Congress weighs value of expedited approval process for medical devices

Medical device manufacturers are hoping lawmakers sympathize with them and their efforts to put much-needed medical devices on the market sooner for patients in need, rather than with consumer groups who say the approval process for moderate-risk medical devices is flawed and dangerous, and allows products onto the market before they have been proved safe and effective.

The $350 million medical device industry spent a whopping $33 million last year and used 225 lobbyists in an effort to sway federal decision makers in their favor despite records from the Food and Drug Administration (FDA) that show that nearly 5,000 deaths in 2009 were linked to medical devices.

Moderate-risk medical devices, which include products like transvaginal mesh and artificial hips, currently are approved by the FDA through an expedited process that allows them to be cleared without clinical testing if similar products are already on the market. This, consumer advocates say, is a public hazard.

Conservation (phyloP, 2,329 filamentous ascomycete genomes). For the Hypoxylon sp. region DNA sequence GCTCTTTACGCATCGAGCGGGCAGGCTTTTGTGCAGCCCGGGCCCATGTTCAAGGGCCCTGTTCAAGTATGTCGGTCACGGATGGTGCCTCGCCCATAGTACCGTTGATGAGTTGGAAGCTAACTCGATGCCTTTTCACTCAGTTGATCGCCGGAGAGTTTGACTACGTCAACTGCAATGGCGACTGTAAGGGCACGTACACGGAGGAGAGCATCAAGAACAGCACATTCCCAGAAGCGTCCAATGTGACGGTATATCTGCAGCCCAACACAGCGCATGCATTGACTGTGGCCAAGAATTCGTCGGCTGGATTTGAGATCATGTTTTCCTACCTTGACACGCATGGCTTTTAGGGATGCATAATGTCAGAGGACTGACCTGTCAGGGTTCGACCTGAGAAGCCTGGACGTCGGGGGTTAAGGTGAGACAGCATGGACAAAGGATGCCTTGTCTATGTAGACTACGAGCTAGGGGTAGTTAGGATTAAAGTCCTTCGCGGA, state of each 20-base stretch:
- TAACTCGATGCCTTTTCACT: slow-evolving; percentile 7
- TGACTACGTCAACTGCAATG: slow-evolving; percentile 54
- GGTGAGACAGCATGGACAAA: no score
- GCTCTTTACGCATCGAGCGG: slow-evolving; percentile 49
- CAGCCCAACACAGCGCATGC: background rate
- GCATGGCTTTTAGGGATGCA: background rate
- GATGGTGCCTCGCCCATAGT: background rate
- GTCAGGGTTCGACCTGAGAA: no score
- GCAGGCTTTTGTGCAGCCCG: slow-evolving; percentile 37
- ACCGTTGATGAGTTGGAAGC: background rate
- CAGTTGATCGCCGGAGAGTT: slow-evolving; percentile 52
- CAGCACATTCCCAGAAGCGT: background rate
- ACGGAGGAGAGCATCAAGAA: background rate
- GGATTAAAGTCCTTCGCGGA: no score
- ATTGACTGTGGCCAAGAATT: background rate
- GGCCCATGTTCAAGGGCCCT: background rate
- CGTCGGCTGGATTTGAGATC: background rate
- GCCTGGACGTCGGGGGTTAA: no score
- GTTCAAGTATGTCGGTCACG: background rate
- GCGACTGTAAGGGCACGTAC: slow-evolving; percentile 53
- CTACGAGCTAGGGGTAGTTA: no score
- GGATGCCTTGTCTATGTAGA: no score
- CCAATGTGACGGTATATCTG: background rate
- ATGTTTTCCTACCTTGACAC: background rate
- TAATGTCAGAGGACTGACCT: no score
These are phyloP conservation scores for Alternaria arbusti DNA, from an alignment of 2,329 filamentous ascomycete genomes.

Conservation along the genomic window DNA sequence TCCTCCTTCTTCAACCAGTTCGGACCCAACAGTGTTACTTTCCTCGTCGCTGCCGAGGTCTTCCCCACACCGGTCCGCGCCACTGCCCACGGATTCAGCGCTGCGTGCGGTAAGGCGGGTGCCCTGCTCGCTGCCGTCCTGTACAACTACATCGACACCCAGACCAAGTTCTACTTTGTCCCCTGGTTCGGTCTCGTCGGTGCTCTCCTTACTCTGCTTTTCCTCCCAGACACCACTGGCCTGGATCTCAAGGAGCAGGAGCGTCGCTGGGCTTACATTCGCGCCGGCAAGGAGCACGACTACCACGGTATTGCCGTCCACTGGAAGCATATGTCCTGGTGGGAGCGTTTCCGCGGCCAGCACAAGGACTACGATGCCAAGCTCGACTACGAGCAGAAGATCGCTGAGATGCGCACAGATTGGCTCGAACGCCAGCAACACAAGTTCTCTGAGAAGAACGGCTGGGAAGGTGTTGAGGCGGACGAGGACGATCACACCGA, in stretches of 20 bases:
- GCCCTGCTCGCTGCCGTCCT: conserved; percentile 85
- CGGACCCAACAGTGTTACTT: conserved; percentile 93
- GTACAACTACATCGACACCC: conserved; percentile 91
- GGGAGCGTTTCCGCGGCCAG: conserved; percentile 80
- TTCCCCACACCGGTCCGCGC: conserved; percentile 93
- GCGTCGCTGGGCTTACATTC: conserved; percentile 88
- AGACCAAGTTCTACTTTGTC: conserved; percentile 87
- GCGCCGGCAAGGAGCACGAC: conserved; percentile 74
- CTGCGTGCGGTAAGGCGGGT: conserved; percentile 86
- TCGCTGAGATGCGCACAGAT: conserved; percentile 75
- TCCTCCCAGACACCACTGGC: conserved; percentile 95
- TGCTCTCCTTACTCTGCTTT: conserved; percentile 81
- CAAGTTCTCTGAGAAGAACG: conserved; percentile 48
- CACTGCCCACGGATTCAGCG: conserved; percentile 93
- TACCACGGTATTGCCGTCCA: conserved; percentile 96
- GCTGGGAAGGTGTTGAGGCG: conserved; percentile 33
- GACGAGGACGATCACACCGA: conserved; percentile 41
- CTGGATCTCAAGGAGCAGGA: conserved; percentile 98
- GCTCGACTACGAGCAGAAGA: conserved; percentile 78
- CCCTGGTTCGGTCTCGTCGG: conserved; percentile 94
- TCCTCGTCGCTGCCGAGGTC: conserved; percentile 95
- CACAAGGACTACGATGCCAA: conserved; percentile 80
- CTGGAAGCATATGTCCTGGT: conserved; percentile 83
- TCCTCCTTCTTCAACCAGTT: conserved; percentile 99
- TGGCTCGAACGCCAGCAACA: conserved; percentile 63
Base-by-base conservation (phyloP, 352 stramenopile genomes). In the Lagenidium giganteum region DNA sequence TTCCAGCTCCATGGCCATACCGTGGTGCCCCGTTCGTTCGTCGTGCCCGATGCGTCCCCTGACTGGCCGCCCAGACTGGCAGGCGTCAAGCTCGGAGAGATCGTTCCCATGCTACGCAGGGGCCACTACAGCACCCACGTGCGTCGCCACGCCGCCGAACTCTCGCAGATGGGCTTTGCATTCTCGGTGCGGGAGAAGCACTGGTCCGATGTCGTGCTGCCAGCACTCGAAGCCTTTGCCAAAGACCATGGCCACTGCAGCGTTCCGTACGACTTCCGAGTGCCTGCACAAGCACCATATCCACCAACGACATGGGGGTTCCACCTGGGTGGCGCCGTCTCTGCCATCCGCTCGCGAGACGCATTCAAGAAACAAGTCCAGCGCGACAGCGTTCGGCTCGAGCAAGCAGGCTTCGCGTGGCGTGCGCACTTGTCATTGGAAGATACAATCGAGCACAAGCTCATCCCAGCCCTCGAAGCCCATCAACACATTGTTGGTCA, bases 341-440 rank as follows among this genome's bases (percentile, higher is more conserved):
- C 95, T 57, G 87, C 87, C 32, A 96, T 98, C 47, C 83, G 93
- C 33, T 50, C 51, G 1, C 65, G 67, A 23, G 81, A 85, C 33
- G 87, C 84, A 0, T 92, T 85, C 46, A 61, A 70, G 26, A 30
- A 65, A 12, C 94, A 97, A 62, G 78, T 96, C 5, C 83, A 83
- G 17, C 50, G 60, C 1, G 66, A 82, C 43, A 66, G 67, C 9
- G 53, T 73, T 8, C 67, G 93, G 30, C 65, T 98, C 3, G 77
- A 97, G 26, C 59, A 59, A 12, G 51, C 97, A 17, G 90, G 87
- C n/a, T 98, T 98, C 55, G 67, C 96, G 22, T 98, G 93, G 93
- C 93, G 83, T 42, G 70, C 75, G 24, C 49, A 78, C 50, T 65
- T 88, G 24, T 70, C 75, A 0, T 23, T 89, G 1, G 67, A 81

One stellar example of how this process is flawed is the DePuy ASR XL hip replacement and resurfacing systems. The artificial hip, made by Johnson & Johnson subsidiary DePuy Orthopaedics, passed seamlessly through the FDA approval process, but once it hit the market, problems began to arise. The metal-on-metal devices were failing at a higher than expected rate, and were also linked to a type of blood poisoning from heavy metals seeping into patients’ bloodstreams. DePuy had no choice but to recall the devices, affecting nearly 93,000 people worldwide.

Consumer advocates allege that many problems Americans are facing with their faulty medical devices could have been averted if only the federal government had a more efficient way of approving the medical devices. The FDA has proposed raising its fees to medical device manufacturers in order to hire an additional 200 employees over the next five years to help strengthen its oversight for medical devices.

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